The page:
Self isolation, social distancing

Current events have started to hit home, but it still feels very surreal, like I’m in a dream or watching a movie. Before this year, terms like self-isolation and social distancing were foreign to many of us, and pandemic commonly referred to the co-operative board game. Before last month, hoarding toilet paper, disinfecting wipes, hand sanitizer, and over-the-counter medication seemed odd and over-the-top (though it still seems a little extreme to me) and pre-emptively cancelling travel plans seemed like paranoia paralysis. Before the end of last week, many parents were thinking about missed school days due to strike action, but not really about the possibility of missing the rest of the school year — until the kids came home with all of their belongings from school on the last day before March Break. Before the start of this week, a complete closure of retail stores, restaurants and bars, community libraries and centres, and everything else seemed unimaginable. And up until then, we had planned on going to Florida for vacation in April. Now that is hardly on our list of priorities, and looking to be impossible anyway.

Has it only been two days since Ontario declared a state of emergency, and a day since the closing of the US-CA border to non-essential travellers? With everything suspended and everyone home (and fighting colds), it feels like it’s been weeks. And I thought 2019 was crazy enough, with the protests in Hong Kong, the plane being shot down in Iran, finding mice in our kitchen and mould on the ceiling at our tenant’s house, and leaving my career for a role at the church (worth another post) by the end of the year! 2020 certainly started off with a bang: the protests in HK were were soon overshadowed by this novel coronavirus, now known as COVID-19, and the 9 days of missed school due to the strikes is nowhere near the number of missed school days due to this.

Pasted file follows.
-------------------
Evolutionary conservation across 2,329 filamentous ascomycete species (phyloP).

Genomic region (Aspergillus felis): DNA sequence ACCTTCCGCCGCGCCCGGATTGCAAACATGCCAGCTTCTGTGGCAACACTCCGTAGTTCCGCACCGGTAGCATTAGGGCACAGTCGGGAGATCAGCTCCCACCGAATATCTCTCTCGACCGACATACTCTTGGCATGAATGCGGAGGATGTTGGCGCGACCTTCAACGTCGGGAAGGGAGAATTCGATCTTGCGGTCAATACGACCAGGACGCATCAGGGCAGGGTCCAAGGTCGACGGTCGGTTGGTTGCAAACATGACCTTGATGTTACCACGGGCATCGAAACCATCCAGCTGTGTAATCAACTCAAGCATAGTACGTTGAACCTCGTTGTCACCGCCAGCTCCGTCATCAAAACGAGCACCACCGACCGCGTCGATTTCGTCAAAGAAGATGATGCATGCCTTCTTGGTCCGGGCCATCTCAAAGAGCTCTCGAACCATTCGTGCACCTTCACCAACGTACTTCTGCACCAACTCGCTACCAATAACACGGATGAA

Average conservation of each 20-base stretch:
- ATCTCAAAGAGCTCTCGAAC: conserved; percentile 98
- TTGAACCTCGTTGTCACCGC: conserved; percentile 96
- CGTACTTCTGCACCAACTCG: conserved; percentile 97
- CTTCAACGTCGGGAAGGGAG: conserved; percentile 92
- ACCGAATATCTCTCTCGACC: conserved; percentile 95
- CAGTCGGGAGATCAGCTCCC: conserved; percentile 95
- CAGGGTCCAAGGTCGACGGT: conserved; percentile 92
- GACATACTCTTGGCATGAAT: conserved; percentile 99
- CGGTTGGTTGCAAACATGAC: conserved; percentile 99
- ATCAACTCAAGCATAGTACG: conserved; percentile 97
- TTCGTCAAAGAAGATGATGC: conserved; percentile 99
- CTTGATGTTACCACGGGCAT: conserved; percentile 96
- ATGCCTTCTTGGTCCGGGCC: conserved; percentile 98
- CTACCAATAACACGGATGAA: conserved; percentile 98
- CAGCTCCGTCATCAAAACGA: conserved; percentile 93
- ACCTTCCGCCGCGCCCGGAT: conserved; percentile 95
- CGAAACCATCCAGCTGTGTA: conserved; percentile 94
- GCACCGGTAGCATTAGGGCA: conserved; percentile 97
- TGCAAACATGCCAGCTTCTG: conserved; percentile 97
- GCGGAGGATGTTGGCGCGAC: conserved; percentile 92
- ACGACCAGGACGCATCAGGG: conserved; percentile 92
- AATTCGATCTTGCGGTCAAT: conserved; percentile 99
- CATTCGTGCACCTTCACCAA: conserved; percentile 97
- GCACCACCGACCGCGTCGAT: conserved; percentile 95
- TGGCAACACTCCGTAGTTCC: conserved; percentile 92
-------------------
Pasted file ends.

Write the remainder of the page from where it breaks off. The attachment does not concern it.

I know people who feel like this chaos is a little extreme, but I’m in the camp that we should protect those who have weaker or compromised immune systems and to avoid being a carrier or infecting the already vulnerable by staying away from crowds and avoiding cross-contamination from associating with many different groups of people. So yes, I support the work-from-home / work-remotely movement. Regardless, I know God is in control so I don’t need to be a slave to fear.

Ironically, a few positives have come out of it:

  1. Pollution has improved in China and other parts of the earth where COVID-19 has hit hard.
  2. Our communities and neighbourhoods have stepped up to help each other more than usual.
  3. This has forced churches to go online and connect with people in other ways! (about time and I’m really excited about getting the church up and running with technology)

Leave a Reply

%d bloggers like this: